May 21, 2013
Spanish recession deepens as austerity plan moves forward
Spain’s recession worsened in the second quarter as the government’s austerity push to reduce the euro area’s third-biggest budget deficit and a slump in consumer spending offset growth in exports.
Gross domestic product fell 0.4 percent from the previous quarter, when it declined 0.3 percent, the Madrid-based National Statistics Institute said today. On an annual basis it dropped by 1.3 percent, worse than initial estimates of 1.0 percent. That’s in line with an estimate published July 30.
Separately, Spain’s borrowing costs fell to the lowest in three months at an auction today after the nation’s bonds rallied this month on optimism the European Central Bank will agree on a plan to help peripheral nations.
Spain's recession grew stronger in the second quarter of the year and is expected to get worse as austerity measures introduced in response to the euro zone debt crisis cut into demand for goods and services.
A rush by consumers and firms to withdraw their money from Spanish banks intensified in July, with private sector deposits falling almost 5 percent, to 1.509 trillion euros ($1.896 trillion) at end-July from 1.583 trillion a month earlier.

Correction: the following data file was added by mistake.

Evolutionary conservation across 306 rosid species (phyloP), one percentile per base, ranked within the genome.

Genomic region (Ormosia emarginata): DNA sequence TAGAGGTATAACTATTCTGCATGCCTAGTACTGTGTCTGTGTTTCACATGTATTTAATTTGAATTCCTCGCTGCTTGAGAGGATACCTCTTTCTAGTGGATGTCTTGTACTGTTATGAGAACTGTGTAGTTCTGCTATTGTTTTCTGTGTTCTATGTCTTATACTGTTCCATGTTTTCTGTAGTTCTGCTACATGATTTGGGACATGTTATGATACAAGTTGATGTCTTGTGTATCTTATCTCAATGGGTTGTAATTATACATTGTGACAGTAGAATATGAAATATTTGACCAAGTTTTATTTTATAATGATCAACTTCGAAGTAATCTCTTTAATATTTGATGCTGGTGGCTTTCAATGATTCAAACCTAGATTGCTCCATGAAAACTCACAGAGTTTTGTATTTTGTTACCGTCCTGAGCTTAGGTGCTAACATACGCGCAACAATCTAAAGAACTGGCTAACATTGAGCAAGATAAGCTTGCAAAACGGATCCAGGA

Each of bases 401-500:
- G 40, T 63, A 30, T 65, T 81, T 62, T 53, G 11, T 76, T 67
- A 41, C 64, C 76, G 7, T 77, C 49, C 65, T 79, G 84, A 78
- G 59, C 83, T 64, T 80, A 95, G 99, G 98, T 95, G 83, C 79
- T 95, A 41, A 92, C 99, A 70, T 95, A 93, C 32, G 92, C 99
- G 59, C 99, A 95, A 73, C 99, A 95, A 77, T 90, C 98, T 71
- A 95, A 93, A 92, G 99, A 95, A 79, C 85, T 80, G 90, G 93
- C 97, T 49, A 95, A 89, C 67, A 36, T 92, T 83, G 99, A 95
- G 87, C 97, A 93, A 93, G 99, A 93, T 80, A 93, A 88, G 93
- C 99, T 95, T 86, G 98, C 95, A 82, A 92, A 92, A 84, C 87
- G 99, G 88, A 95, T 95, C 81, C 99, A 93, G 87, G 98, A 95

Adding to Spain's bleak outlook, the north-eastern region of Catalonia, which represents around a fifth of the country's economy, said it needed a 5 billion euro rescue from the central government to meet its financing needs and debt costs this year.
Against this background European Council President Herman Van Rompuy said it was up to Spain to decide whether to apply for additional aid, after meeting with Prime Minister Mariano Rajoy in Madrid. Rajoy repeated that he needed more details from the European Central Bank to help him decide.
Their meeting came a week before the ECB discusses new measures to help debt costs in the European nations hardest-hit by the crisis. The ECB meeting on September 6 also coincides with a visit by German Chancellor Angela Merkel to the Spanish capital and a key longer-term bond auction.